When I was first starting to write poetry in my early 20s, I didn’t really understand much about it. I hadn’t been an English major in college, nor had I read much American poetry. So I felt simultaneously thrilled, destabilized, and confused. I felt sure there was meaning there, somewhere. I could feel it. But I also often doubted myself, and felt like I was looking in the wrong place, or missing what was really important.
At that time, I had the vague impression that poets used poetic language and techniques to express important thoughts or ideas in a more beautiful, complex, or compressed way than prose. That is, that there was something about the level of language — its beauty, complexity, or heightened qualities — that gave a piece of writing the status of poetry, and distinguished it from prose.
The more poetry I read and wrote, the more clearly I saw that there was really no such thing as “poetic language.” The words in poems are for the most part the same as those we find everywhere else. The energy of poetry comes primarily from the reanimation and reactivation of the language that we recognize and know.
I noticed that there were, of course, ideas in poetry, but they always seemed just out of reach, somehow both important and also in a way not, or at least not most
important. Focusing just on those ideas, and trying to say what a poem was “really” about, always felt reductive, as if whatever was most important was being left behind in the act of explanation. Poetry seemed to be about something else, something like creating a different sort of mood, or mental space, or way of thinking.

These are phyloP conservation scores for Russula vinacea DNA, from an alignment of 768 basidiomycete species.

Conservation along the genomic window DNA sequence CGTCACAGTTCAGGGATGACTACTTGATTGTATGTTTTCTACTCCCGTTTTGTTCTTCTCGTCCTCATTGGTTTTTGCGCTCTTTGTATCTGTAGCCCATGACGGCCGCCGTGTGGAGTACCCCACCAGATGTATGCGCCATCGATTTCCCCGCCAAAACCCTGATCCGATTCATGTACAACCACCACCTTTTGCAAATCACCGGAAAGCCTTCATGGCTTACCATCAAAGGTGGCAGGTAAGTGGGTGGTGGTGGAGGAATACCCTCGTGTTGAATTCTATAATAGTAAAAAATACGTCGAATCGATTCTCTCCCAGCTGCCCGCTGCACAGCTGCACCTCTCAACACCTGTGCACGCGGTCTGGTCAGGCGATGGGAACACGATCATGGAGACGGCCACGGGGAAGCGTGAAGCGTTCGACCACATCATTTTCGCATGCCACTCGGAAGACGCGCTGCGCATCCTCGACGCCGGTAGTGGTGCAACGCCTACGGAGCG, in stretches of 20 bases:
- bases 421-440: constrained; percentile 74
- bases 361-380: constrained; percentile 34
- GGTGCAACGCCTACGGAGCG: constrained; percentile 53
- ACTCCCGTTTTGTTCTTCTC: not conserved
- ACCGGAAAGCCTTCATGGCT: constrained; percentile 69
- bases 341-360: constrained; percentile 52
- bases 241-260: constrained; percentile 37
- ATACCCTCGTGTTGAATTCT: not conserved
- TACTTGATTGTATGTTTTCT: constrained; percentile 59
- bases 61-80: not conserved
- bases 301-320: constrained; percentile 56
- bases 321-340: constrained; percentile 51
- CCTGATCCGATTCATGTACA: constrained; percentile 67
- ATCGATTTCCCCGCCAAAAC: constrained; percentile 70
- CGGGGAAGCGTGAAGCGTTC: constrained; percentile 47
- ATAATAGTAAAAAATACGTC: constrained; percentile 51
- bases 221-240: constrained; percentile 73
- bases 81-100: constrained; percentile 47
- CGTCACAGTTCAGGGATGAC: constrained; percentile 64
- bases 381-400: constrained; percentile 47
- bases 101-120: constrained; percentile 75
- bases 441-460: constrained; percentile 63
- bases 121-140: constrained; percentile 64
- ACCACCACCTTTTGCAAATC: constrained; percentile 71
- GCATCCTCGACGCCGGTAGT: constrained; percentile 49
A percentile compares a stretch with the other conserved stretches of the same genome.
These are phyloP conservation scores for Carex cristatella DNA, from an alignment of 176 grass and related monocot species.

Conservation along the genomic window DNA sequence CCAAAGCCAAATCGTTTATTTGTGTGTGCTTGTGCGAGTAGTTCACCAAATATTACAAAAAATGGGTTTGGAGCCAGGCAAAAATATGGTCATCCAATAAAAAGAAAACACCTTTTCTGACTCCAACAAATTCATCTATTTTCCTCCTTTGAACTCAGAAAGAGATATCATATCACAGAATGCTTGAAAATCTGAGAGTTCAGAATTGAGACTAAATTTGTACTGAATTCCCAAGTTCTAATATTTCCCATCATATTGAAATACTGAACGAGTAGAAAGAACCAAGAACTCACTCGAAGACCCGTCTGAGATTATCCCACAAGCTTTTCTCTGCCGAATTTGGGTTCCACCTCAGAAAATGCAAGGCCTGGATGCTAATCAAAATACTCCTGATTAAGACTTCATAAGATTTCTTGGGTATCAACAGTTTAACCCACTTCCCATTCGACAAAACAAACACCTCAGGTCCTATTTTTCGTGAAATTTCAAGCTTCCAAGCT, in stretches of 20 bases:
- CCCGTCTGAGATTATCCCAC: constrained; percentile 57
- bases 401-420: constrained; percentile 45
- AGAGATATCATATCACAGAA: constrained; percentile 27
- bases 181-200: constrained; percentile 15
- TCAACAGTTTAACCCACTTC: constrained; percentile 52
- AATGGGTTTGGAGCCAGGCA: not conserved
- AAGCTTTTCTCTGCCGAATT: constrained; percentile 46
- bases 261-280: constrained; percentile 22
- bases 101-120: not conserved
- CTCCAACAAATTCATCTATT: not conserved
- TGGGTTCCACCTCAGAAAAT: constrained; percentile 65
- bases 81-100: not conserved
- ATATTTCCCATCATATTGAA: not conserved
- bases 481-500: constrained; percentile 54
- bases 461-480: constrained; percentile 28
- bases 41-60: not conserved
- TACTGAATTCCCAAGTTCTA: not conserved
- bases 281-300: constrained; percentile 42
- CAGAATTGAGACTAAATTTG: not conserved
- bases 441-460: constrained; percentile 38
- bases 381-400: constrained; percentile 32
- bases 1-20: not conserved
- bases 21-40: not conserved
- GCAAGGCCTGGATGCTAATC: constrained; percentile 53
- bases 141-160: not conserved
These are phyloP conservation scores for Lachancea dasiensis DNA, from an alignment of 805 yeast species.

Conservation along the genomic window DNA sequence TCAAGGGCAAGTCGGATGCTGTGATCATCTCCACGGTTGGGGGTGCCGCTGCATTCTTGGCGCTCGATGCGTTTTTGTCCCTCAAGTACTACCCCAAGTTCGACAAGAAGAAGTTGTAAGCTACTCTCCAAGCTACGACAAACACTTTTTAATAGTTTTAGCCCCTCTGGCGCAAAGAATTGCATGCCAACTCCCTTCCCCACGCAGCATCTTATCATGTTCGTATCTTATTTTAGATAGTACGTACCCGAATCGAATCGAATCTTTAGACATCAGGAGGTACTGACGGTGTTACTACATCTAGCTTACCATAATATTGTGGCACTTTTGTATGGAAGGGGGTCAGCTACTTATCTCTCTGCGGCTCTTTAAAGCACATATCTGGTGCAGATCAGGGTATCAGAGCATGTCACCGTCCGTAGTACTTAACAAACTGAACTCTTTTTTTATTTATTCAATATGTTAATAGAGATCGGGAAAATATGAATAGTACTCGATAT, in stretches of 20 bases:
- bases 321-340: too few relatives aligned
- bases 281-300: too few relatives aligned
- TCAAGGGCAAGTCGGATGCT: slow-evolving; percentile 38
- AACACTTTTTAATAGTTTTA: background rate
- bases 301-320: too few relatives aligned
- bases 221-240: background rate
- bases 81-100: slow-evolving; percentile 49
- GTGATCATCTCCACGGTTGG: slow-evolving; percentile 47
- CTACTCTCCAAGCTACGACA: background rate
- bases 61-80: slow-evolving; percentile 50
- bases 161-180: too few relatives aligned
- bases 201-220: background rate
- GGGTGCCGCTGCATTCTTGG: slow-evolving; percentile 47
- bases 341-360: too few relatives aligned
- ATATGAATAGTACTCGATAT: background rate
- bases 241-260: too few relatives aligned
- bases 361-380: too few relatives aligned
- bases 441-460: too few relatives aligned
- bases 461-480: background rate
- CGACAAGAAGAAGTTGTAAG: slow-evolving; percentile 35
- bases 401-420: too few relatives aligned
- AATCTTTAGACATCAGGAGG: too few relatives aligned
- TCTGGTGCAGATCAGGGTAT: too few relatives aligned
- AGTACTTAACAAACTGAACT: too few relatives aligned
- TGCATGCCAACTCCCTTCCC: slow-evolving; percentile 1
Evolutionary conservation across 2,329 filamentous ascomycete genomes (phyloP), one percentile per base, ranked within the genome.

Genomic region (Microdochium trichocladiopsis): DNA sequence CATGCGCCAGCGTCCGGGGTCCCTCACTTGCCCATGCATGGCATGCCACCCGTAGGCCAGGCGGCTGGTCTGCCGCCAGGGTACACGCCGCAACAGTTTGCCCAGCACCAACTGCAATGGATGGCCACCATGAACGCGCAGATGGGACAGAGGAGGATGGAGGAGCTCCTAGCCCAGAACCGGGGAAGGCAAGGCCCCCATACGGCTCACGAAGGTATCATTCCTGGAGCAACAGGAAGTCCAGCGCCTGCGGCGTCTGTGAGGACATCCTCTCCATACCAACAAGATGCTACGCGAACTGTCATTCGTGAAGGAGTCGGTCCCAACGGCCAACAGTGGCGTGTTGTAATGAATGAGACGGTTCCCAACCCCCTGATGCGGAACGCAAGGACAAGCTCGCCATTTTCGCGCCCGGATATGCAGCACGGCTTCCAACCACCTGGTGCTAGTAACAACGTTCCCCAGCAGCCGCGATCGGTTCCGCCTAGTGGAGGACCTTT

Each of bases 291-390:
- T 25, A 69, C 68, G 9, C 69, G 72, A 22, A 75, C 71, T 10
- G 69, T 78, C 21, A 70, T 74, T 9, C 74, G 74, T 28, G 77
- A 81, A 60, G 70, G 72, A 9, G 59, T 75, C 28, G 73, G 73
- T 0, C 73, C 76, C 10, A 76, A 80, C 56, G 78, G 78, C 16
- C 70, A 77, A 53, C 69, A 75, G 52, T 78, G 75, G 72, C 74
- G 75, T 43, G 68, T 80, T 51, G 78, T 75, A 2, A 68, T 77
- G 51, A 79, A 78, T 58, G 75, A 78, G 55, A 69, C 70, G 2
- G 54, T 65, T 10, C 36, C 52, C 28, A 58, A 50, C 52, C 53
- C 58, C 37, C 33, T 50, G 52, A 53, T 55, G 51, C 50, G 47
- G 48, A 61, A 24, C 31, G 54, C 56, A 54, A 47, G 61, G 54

I know poetry, say Dickinson and Valéry, because of how it makes me feel, what it does to me.
wrote, “Do not forget that a poem, although it is composed in the language of information, is not used in the language-game of giving information.” Poetry isn’t merely a more beautiful way to communicate ideas, experiences, or feelings; prose, after all, does that, and can be just as beautiful as poetry, too.
If not to give information, what is the language of poetry for? What does it do that is different from prose? And why, as readers and writers, do we return to and preserve it?
The concept of genre — a defined category of writing like poetry, novels, or plays — isn’t currently fashionable. Many people find such categories too restrictive and fussy. Much of the energy of contemporary literature is in crossing and mixing various genres in single pieces of writing. Yet when it comes to poetry, it can be helpful to think about genre in a more isolated way, at least temporarily, because the question of genre is really a question of purpose: Why did the writer choose a certain type of writing, and how does that choice affect how we should read the work before us?
We don’t usually need to think about why
we are reading something. Usually, we have an immediate, intuitive sense of what it is for, and therefore how to read it. Without needing to be told, we understand the difference between reading a novel and reading the newspaper. We know we should be looking for something different in each of those experiences. Stories and novels create characters and situations and tell stories; journalism communicates information; essays engage in that hard-to-categorize effort to explore, however loosely, a certain idea; editorials and sermons tell us what we should and should not do, and believe; and so on.